Binaries are made available on the releases page for Linux (x86_64, armhf & arm64), Windows (experimental), and for Darwin (MacOS). You will also find SHA checksums available if you want to verify your download.

Quickstart tutorial

You can run inlets between any two computers with connectivity, these could be containers, VMs, bare metal or even "loop-back" on your own laptop.

See how to provision an "exit-node" with a public IPv4 address using a VPS.

  • On the exit-node (or server)

Start the tunnel server on a machine with a publicly-accessible IPv4 IP address such as a VPS.

Example with a token for client authentication:

export token=$(head -c 16 /dev/urandom | shasum | cut -d" " -f1)
inlets server --port=8090 --token="$token"

Note: You can pass the --token argument followed by a token value to both the server and client to prevent unauthorized connections to the tunnel.

inlets server --port=8090

You can also run unprotected, but this is not recommended.

Note down your public IPv4 IP address.

  • Head over to your machine where you are running a sample service, or something you want to expose.

You can use my hash-browns service for instance which generates hashes.

Install hash-browns or run your own HTTP server

export GO111MODULE=off
export GOPATH=$HOME/go/

go get -u github.com/alexellis/hash-browns
cd $GOPATH/src/github.com/alexellis/hash-browns

port=3000 go run server.go

If you don't have Go installed, then you could run Python's built-in HTTP server:

mkdir -p /tmp/inlets-test/
cd /tmp/inlets-test/
touch hello-world
python -m SimpleHTTPServer 3000
  • On the same machine, start the inlets client

Start the tunnel client:

export REMOTE="127.0.0.1:8090"    # for testing inlets on your laptop, replace with the public IPv4
export TOKEN="CLIENT-TOKEN-HERE"  # the client token is found on your VPS or on start-up of "inlets server"
inlets client \
 --remote=$REMOTE \
 --upstream=http://127.0.0.1:3000 \
 --token $TOKEN
  • Replace the --remote with the address where your exit-node is running inlets server.
  • Replace the --token with the value from your server

We now have three processes:

  • example service running (hash-browns) or Python's webserver
  • an exit-node running the tunnel server (inlets server)
  • a client running the tunnel client (inlets client)

So send a request to the inlets server - use its domain name or IP address:

Assuming gateway.mydomain.tk points to 127.0.0.1 in /etc/hosts or your DNS server.

curl -d "hash this" http://127.0.0.1:8090/hash -H "Host: gateway.mydomain.tk"
# or
curl -d "hash this" http://127.0.0.1:8090/hash
# or
curl -d "hash this" http://gateway.mydomain.tk/hash

You will see the traffic pass between the exit node / server and your development machine. You'll see the hash message appear in the logs as below:

~/go/src/github.com/alexellis/hash-browns$ port=3000 go run server.go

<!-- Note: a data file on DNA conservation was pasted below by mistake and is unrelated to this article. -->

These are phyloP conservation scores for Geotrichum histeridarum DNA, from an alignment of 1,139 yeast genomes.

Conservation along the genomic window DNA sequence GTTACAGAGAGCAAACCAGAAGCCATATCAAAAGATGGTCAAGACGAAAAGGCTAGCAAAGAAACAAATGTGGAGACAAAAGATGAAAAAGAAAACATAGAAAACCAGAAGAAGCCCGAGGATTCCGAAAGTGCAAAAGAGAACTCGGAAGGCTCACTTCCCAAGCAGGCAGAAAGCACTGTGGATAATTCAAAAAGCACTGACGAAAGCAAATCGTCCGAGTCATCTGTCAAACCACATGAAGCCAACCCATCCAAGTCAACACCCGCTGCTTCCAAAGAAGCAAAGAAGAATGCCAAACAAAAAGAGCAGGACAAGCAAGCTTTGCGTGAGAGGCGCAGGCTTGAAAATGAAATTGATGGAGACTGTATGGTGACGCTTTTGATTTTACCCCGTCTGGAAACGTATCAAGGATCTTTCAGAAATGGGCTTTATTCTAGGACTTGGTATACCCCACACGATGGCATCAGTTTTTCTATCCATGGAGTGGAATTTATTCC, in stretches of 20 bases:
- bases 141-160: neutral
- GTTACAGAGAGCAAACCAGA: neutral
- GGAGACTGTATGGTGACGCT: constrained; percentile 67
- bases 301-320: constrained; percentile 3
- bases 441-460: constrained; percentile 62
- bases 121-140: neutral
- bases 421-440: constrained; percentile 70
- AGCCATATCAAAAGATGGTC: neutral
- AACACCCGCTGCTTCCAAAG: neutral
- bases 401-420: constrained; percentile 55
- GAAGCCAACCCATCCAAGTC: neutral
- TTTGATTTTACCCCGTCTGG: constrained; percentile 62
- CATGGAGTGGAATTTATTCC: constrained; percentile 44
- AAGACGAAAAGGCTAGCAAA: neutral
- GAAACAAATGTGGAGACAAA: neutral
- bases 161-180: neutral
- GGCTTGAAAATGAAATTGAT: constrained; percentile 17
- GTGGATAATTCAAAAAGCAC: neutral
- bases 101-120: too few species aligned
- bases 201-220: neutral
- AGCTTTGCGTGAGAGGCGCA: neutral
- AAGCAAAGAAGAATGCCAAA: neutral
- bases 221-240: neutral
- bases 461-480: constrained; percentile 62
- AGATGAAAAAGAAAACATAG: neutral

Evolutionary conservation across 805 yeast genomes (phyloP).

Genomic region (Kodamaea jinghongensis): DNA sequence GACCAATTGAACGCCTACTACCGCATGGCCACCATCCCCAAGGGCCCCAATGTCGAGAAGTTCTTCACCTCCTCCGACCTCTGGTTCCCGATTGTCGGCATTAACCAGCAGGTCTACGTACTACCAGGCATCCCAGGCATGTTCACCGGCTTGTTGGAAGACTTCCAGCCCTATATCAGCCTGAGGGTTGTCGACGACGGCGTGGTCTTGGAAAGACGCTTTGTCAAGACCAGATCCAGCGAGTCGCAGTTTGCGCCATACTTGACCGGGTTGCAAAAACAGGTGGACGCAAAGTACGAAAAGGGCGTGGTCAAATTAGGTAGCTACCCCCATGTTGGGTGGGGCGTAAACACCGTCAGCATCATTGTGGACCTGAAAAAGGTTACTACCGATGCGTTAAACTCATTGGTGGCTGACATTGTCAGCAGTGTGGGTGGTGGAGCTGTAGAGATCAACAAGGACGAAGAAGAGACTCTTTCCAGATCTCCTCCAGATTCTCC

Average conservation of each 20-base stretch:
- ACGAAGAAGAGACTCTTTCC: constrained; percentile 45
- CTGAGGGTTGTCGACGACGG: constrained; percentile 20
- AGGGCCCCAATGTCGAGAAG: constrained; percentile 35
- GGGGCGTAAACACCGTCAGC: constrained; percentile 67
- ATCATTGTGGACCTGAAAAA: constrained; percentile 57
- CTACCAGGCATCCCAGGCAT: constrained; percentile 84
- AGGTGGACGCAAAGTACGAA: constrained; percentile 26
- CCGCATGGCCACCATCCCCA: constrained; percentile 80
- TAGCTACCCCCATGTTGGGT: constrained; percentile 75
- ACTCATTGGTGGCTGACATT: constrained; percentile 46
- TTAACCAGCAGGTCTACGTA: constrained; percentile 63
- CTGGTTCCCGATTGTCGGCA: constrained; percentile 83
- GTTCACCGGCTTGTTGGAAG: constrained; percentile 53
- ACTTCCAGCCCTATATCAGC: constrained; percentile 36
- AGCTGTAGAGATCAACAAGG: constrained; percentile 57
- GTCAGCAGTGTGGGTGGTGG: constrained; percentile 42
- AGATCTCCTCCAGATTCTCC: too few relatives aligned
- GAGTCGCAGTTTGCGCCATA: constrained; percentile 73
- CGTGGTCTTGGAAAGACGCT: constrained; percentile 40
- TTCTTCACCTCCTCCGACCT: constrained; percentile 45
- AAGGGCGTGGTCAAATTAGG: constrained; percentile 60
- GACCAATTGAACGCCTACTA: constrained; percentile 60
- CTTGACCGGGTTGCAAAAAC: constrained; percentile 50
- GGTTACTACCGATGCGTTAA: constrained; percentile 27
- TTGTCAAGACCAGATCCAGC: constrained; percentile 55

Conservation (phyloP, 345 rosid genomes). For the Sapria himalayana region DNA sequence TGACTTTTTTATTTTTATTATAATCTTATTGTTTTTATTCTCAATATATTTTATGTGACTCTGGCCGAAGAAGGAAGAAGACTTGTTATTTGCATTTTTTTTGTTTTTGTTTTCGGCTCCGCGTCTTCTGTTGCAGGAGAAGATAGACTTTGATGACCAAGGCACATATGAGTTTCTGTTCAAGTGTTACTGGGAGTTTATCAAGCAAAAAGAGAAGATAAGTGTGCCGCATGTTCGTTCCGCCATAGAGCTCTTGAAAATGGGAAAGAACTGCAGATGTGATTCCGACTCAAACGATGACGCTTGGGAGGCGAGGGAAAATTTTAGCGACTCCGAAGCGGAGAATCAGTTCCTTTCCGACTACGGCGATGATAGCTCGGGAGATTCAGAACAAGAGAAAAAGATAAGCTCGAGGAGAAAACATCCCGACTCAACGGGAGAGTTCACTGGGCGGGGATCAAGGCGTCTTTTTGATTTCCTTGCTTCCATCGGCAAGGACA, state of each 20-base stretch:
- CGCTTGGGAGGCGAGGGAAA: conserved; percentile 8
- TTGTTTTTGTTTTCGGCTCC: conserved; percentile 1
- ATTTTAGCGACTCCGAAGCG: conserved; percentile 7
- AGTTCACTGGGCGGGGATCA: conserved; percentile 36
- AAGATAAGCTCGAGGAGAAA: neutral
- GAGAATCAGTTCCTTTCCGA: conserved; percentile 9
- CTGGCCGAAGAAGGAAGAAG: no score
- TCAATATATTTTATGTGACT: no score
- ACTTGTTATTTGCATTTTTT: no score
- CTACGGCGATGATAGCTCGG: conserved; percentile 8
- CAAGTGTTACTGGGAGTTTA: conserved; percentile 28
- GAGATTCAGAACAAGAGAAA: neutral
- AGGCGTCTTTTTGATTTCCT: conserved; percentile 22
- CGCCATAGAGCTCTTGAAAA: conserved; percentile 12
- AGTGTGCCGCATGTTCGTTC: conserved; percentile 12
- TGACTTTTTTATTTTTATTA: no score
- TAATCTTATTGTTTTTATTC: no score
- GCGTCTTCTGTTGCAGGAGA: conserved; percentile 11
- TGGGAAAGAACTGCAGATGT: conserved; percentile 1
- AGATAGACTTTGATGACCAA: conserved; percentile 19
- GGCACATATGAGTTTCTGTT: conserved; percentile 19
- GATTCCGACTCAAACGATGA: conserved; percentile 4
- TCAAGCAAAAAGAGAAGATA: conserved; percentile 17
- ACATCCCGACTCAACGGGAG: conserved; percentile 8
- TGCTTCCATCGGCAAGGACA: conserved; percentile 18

2018/12/23 20:15:00 Listening on port: 3000
"hash this"

Now check the metrics endpoint which is built-into the hash-browns example service:

curl $REMOTE/metrics | grep hash

You can also use multiple domain names and tie them back to different internal services.

Here we start the Python server on two different ports, serving content from two different locations and then map it to two different Host headers, or domain names:

mkdir -p /tmp/store1
cd /tmp/store1/
touch hello-store-1
python -m SimpleHTTPServer 8001 &


mkdir -p /tmp/store2
cd /tmp/store2/
touch hello-store-2
python -m SimpleHTTPServer 8002 &
export REMOTE="127.0.0.1:8090"    # for testing inlets on your laptop, replace with the public IPv4
export TOKEN="CLIENT-TOKEN-HERE"  # the client token is found on your VPS or on start-up of "inlets server"
inlets client \
 --remote=$REMOTE \
 --token $TOKEN \
 --upstream="store1.example.com=http://127.0.0.1:8001,store2.example.com=http://127.0.0.1:8002"

You can now create two DNS entries or /etc/hosts file entries for store1.example.com and store2.example.com, then connet through your browser.

Going further

Docs & Featured tutorials

Tutorial: HTTPS for your local endpoints with inlets and Caddy

Docs: Inlets & Kubernetes recipes

Docs: Run Inlets on a VPS

Tutorial: Get a LoadBalancer for your private Kubernetes cluster with inlets-operator

Video demo

Using inlets I was able to set up a public endpoint (with a custom domain name) for my JavaScript & Webpack Create React App.

https://img.youtube.com/vi/jrAqqe8N3q4/hqdefault.jpg

Docker

Docker images are published as multi-arch for x86_64, arm64 and armhf

  • `inlets/inlets:2.6.1

Multiple services with on exit-node

You can expose an OpenFaaS or OpenFaaS Cloud deployment with inlets - just change --upstream=http://127.0.0.1:3000 to --upstream=http://127.0.0.1:8080 or --upstream=http://127.0.0.1:31112. You can even point at an IP address inside or outside your network for instance: --upstream=http://192.168.0.101:8080.

When using the scripts in hack to configure inlets with system, the process will restart if the tunnel crashes.

Bind a different port for the control-plane

You can bind two separate TCP ports for the user-facing port and the tunnel.

  • --port - the port for users to connect to and for serving data, i.e. the Data Plane
  • --control-port - the port for the websocket to connect to i.e. the Control Plane

Development

For development you will need Golang 1.10 or 1.11 on both the exit-node or server and the client.

You can get the code like this:

go get -u github.com/inlets/inlets
cd $GOPATH/src/github.com/inlets/inlets

Contributions are welcome. All commits must be signed-off with git commit -s to accept the Developer Certificate of Origin.